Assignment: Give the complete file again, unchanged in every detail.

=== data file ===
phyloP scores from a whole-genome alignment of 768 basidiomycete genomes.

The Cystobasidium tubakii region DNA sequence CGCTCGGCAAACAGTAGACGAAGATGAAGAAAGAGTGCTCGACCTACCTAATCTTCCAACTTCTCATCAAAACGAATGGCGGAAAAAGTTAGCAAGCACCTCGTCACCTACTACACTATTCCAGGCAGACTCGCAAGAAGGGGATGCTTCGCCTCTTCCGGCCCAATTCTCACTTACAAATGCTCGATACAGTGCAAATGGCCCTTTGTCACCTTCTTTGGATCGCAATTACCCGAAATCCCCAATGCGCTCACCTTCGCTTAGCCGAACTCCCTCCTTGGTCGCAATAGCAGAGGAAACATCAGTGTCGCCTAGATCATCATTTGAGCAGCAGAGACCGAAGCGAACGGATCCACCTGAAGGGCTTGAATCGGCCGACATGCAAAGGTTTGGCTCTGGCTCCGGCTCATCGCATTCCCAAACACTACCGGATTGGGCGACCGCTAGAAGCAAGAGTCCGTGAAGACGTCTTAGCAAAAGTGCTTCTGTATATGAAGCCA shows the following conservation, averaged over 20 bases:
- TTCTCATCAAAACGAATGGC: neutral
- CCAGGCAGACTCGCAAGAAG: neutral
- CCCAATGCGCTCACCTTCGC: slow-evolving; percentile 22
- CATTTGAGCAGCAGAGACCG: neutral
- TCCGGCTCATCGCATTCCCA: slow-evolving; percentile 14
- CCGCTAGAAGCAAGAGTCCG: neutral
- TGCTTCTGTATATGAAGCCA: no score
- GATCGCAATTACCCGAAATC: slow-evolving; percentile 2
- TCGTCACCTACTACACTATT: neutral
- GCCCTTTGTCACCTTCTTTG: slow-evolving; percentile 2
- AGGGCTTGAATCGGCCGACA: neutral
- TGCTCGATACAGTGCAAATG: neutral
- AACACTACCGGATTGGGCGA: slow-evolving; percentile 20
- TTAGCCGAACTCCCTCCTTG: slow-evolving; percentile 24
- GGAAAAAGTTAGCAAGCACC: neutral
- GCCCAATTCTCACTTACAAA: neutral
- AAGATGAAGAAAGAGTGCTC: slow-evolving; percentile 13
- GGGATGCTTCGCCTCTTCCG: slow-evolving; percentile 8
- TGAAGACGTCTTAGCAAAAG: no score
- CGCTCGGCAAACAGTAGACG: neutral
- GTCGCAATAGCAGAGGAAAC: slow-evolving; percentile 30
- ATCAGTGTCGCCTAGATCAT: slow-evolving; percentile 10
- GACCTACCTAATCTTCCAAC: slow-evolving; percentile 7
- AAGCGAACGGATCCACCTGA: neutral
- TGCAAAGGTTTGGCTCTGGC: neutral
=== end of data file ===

phyloP scores from a whole-genome alignment of 768 basidiomycete genomes.

The Cystobasidium tubakii region DNA sequence CGCTCGGCAAACAGTAGACGAAGATGAAGAAAGAGTGCTCGACCTACCTAATCTTCCAACTTCTCATCAAAACGAATGGCGGAAAAAGTTAGCAAGCACCTCGTCACCTACTACACTATTCCAGGCAGACTCGCAAGAAGGGGATGCTTCGCCTCTTCCGGCCCAATTCTCACTTACAAATGCTCGATACAGTGCAAATGGCCCTTTGTCACCTTCTTTGGATCGCAATTACCCGAAATCCCCAATGCGCTCACCTTCGCTTAGCCGAACTCCCTCCTTGGTCGCAATAGCAGAGGAAACATCAGTGTCGCCTAGATCATCATTTGAGCAGCAGAGACCGAAGCGAACGGATCCACCTGAAGGGCTTGAATCGGCCGACATGCAAAGGTTTGGCTCTGGCTCCGGCTCATCGCATTCCCAAACACTACCGGATTGGGCGACCGCTAGAAGCAAGAGTCCGTGAAGACGTCTTAGCAAAAGTGCTTCTGTATATGAAGCCA shows the following conservation, averaged over 20 bases:
- TTCTCATCAAAACGAATGGC: neutral
- CCAGGCAGACTCGCAAGAAG: neutral
- CCCAATGCGCTCACCTTCGC: slow-evolving; percentile 22
- CATTTGAGCAGCAGAGACCG: neutral
- TCCGGCTCATCGCATTCCCA: slow-evolving; percentile 14
- CCGCTAGAAGCAAGAGTCCG: neutral
- TGCTTCTGTATATGAAGCCA: no score
- GATCGCAATTACCCGAAATC: slow-evolving; percentile 2
- TCGTCACCTACTACACTATT: neutral
- GCCCTTTGTCACCTTCTTTG: slow-evolving; percentile 2
- AGGGCTTGAATCGGCCGACA: neutral
- TGCTCGATACAGTGCAAATG: neutral
- AACACTACCGGATTGGGCGA: slow-evolving; percentile 20
- TTAGCCGAACTCCCTCCTTG: slow-evolving; percentile 24
- GGAAAAAGTTAGCAAGCACC: neutral
- GCCCAATTCTCACTTACAAA: neutral
- AAGATGAAGAAAGAGTGCTC: slow-evolving; percentile 13
- GGGATGCTTCGCCTCTTCCG: slow-evolving; percentile 8
- TGAAGACGTCTTAGCAAAAG: no score
- CGCTCGGCAAACAGTAGACG: neutral
- GTCGCAATAGCAGAGGAAAC: slow-evolving; percentile 30
- ATCAGTGTCGCCTAGATCAT: slow-evolving; percentile 10
- GACCTACCTAATCTTCCAAC: slow-evolving; percentile 7
- AAGCGAACGGATCCACCTGA: neutral
- TGCAAAGGTTTGGCTCTGGC: neutral